New Chinese premier: a “presumption of guilt” in US hacker accusations

Newly-elected Chinese Premier Li Keqiang has rejected accusations that the nation is behind cyber attacks against the US.

Following the first session of the 12 National People’s Congress, Li said he “sensed the presumption of guilt” in recent accusations levelled against China, Reuters reported.

"I think we should not make groundless accusations against each other, and spend more time doing practical things that will contribute to cyber-security," Li said.

The first comments by the new premier about China’s alleged role in cyber attacks against US organisations follow the report by US security firm Mandiant which linked Chinese military “Unit 61398” to attacks on over 100 organisations.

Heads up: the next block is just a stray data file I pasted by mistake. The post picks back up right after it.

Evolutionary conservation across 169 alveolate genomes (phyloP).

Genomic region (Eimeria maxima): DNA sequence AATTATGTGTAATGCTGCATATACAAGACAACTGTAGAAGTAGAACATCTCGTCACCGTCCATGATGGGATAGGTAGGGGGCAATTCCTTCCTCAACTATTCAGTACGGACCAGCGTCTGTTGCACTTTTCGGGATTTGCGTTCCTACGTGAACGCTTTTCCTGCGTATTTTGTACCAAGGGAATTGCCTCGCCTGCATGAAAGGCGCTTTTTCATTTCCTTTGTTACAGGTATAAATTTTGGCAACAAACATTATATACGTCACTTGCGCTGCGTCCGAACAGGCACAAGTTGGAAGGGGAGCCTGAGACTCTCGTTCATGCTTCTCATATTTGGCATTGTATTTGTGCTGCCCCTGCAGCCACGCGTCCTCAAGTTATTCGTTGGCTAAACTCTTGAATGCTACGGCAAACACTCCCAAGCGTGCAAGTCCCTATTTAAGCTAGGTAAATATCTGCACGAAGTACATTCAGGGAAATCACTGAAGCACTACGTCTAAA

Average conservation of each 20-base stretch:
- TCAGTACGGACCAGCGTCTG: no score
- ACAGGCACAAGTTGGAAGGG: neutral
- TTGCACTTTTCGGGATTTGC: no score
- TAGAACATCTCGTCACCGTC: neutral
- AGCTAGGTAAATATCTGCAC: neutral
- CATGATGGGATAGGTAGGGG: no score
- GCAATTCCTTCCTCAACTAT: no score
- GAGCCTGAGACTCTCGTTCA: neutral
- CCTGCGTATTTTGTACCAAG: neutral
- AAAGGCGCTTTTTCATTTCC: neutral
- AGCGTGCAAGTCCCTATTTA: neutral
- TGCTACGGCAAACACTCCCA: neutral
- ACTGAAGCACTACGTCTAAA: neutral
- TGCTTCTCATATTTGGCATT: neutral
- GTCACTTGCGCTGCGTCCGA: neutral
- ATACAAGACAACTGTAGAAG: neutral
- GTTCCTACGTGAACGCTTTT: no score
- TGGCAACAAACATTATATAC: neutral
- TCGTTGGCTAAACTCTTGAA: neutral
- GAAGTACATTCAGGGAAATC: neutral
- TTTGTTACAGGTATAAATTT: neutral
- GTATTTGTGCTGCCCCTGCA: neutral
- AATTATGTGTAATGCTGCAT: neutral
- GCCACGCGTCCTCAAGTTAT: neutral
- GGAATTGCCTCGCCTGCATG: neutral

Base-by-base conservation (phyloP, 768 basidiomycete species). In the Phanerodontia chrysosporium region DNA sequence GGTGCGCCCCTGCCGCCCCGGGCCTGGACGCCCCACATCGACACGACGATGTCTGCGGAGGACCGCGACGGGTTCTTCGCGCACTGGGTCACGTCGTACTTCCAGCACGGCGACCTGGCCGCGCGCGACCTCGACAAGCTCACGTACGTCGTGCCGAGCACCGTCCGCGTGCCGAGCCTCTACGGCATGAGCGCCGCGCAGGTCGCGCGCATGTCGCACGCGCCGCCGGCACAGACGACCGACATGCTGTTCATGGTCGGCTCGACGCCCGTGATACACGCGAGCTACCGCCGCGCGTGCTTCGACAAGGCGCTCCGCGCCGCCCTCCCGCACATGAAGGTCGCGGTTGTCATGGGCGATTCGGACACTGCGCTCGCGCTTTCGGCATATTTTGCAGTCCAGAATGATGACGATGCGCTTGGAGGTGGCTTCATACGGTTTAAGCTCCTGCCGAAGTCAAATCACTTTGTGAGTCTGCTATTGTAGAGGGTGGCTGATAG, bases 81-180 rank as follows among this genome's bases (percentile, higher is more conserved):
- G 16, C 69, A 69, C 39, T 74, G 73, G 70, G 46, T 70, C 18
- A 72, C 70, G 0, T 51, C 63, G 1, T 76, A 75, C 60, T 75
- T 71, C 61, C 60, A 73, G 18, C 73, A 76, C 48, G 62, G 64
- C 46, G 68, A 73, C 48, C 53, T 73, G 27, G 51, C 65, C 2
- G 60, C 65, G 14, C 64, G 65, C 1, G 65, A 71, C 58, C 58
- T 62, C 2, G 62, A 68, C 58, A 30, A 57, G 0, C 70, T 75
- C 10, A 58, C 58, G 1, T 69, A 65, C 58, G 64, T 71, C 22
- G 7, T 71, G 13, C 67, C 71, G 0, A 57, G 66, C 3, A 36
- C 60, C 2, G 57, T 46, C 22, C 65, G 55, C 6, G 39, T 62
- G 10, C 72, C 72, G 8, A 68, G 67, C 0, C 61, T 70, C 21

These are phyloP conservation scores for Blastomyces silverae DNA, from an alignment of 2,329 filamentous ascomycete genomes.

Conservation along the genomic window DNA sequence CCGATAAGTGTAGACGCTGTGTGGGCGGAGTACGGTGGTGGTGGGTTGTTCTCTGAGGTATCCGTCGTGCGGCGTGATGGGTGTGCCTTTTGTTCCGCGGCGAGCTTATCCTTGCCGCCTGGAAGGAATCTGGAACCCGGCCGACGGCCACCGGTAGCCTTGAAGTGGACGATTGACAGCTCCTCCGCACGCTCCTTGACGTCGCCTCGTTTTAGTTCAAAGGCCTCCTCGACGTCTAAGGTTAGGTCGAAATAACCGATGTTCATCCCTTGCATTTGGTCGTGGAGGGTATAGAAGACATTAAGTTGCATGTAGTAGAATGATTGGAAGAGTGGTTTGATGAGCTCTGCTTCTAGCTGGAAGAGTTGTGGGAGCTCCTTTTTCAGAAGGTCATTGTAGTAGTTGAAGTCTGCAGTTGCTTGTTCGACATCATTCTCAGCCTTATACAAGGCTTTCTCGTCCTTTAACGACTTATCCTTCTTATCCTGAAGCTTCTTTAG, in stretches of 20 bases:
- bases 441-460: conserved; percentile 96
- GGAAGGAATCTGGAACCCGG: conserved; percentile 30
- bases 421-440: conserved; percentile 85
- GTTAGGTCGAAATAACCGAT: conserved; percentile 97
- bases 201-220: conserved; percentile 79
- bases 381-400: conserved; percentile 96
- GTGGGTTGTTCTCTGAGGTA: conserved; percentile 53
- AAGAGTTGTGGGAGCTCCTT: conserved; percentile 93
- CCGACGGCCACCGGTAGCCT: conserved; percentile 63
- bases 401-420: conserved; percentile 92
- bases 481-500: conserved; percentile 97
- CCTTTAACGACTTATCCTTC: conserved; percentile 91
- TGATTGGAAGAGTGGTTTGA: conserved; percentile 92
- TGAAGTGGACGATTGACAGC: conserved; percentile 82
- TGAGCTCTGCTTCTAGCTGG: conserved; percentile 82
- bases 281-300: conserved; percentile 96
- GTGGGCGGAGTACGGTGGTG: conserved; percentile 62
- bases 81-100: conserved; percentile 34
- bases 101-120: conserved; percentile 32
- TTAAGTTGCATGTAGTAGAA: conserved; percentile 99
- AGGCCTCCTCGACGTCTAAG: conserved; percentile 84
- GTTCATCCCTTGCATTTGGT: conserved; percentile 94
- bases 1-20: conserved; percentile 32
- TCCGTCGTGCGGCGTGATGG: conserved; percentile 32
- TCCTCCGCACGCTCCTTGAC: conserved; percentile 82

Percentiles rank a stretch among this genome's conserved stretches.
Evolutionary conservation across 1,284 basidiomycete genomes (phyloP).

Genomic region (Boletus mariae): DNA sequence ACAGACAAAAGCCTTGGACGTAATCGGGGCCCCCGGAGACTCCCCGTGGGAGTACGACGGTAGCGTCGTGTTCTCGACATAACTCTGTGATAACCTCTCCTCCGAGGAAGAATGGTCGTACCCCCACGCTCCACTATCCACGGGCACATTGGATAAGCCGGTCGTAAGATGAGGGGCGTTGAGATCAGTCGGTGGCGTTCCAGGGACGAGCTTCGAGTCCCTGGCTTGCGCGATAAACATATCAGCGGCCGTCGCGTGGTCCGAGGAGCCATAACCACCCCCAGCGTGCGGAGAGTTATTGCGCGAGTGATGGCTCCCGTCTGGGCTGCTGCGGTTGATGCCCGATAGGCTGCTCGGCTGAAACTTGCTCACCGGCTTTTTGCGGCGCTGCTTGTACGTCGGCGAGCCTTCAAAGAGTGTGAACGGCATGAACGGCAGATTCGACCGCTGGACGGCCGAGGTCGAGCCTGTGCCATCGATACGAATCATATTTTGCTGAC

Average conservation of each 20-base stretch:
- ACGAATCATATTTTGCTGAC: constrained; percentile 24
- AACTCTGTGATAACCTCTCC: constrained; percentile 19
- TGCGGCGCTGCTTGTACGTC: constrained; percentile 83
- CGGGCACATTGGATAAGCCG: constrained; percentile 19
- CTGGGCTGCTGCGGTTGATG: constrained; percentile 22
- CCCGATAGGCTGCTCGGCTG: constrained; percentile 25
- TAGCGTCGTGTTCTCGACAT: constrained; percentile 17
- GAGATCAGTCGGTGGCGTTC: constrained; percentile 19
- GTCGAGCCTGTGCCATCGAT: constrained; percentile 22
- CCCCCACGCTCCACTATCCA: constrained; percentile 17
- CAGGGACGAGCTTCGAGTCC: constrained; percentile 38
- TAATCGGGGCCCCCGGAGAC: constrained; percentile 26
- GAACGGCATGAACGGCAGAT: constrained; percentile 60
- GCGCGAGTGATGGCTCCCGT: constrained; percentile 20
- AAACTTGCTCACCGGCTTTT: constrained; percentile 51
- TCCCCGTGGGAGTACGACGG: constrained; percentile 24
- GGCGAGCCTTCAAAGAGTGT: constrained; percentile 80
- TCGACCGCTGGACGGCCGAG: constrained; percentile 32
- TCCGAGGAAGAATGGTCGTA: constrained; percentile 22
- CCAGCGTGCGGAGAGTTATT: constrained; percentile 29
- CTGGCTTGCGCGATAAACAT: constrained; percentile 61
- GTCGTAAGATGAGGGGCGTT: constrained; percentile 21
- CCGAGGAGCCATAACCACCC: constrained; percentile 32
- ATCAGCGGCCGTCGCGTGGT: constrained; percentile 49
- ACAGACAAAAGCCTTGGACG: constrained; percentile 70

Repeating prior statements by Chinese Foreign Ministry officials, Li stressed that China did not support and opposed hacking and was a major target of cyber attacks.

US President Obama raised the question of hacking during a call with Li last Thursday, according to Reuters, amidst a week in which several US officials raised concerns about Chinese hacking.

US national security advisor Tom Donilon last week called for China to engage in talks to establish “acceptable norms of behaviour in cyberspace” and acknowledge the threat hacking posed to trade between the nations. China has since agreed to discuss the issues.

Li on Sunday stressed the common ground between the US and China, according to official Chinese news bureau, Xinhua.

"I don't believe conflicts between big powers are inevitable," Li said at a press conference. "Shared interests often override their disputes."

"We're willing to construct, together with the Obama Administration, a new type of relationship between big powers," he said.

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